March 24, 2017
Patients, Not Politics, Come First
Seven years ago, hospitals across the country came together to support the Affordable Care Act - a sweeping and untested yet hugely promising national experiment to expand health care coverage to millions of Americans. Hospitals' support came not from political ideology, but from prioritizing patients. At a fundamental level, more people with access to health care services means that hospitals are better equipped to meet their mission of care.
Now, as the push in Congress to repeal and replace the ACA evolves (even by the minute today), hospitals remain committed to the principle that broad-based coverage is the foundation of efficient, high-quality health care. That's why hospitals across the nation oppose the American Health Care Act as it is written.
Health care reform brought an additional 450,000 Marylanders over the past five years access to the care they need. But the proposed AHCA is expected to result in hundreds of thousands of Marylanders losing health care coverage. Some will choose not to have insurance, as the financial penalties for not having coverage would be removed. Others simply won't be able to afford insurance as subsidies to defray the costs would be repealed. And up to 180,000 of our most vulnerable, low-income residents on Medicaid could lose coverage entirely.
And the proposal drives up the cost of health care for everyone in Maryland. Hospitals' uncompensated care dropped by $350 million as a result of the coverage gained under the Affordable Care Act. As Marylanders lose their health coverage, the cost of uncompensated care gets passed on to everyone in the form of higher health care costs and higher insurance premiums.
Maryland's hospitals know well the value of broad-based coverage, as it has been a key component of the progress that's been made in controlling costs and improving quality under the All-Payer Model. Without coverage, hospitals will be impaired in their work to direct Marylanders to the right care, at the right time, and in the right setting. Once again, hospital emergency departments could become the only source of routine, but very expensive, care for many more Marylanders.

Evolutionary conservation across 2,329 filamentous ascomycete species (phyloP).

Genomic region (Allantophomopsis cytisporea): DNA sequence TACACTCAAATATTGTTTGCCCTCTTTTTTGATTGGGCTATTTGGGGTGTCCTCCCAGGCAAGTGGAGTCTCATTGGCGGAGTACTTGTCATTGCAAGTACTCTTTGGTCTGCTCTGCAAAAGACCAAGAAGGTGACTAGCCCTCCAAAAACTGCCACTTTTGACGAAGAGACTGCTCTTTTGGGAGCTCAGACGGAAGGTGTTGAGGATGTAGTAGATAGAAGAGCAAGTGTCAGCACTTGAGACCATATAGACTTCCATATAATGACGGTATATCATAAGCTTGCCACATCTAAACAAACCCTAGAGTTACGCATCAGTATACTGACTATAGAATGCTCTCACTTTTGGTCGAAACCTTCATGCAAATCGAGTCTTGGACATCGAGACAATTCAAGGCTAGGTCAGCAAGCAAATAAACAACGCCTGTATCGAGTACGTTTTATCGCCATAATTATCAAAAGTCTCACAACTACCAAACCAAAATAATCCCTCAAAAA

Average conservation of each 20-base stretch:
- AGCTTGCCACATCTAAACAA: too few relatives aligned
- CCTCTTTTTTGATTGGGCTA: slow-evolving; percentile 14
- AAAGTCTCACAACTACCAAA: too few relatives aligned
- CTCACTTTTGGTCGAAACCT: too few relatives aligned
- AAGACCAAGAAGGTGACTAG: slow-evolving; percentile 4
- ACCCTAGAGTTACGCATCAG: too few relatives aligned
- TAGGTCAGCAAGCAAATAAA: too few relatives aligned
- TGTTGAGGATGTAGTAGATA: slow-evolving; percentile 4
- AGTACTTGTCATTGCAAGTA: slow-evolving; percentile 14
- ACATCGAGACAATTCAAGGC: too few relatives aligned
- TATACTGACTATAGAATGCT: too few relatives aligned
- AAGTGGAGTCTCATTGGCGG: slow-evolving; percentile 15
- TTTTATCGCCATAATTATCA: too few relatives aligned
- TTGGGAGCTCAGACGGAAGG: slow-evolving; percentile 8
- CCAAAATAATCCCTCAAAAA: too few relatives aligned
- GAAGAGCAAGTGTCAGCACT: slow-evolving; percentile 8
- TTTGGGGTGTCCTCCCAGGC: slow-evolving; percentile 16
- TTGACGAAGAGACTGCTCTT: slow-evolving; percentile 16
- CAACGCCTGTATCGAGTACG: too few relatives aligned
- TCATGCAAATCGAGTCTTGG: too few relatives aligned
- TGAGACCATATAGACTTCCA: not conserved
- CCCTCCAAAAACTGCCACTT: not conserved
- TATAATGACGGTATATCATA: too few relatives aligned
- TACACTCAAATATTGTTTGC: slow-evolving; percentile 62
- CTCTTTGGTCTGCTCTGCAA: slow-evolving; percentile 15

There is tremendous potential if the improvements under the All-Payer Model are allowed to continue, and tremendous danger for Maryland's hospitals if the foundation of this progress - broad-based coverage - is swept away.
The outcome of today's proceedings, if there is one, will do little to quell the national health care debate. That's why hospitals will continue to urge Congress to put forth a proposal that protects patients and preserves coverage, just as they did seven years ago.

Spotlighting Some of the 100+ Bills MHA is Tracking This Session

Maryland Health Care Regulatory Reform Act of 2017 (SB 1020)
This week, MHA testified in opposition to Senate Bill 1020 before the Senate Finance Committee. This bill proposes to merge the Maryland Health Care Commission with the Health Services Cost Review Commission. In her testimony, MHA President & CEO Carmela Coyle welcomed a discussion about developing a more efficient health care regulatory model for Maryland, while stressing the need to be cautious with the timing of such an approach, since Maryland is in the midst of negotiations with the Centers for Medicare & Medicaid Services on the All-Payer Model.

Community Benefit Report - Disclosure of Tax Exemptions (SB 623/HB 921)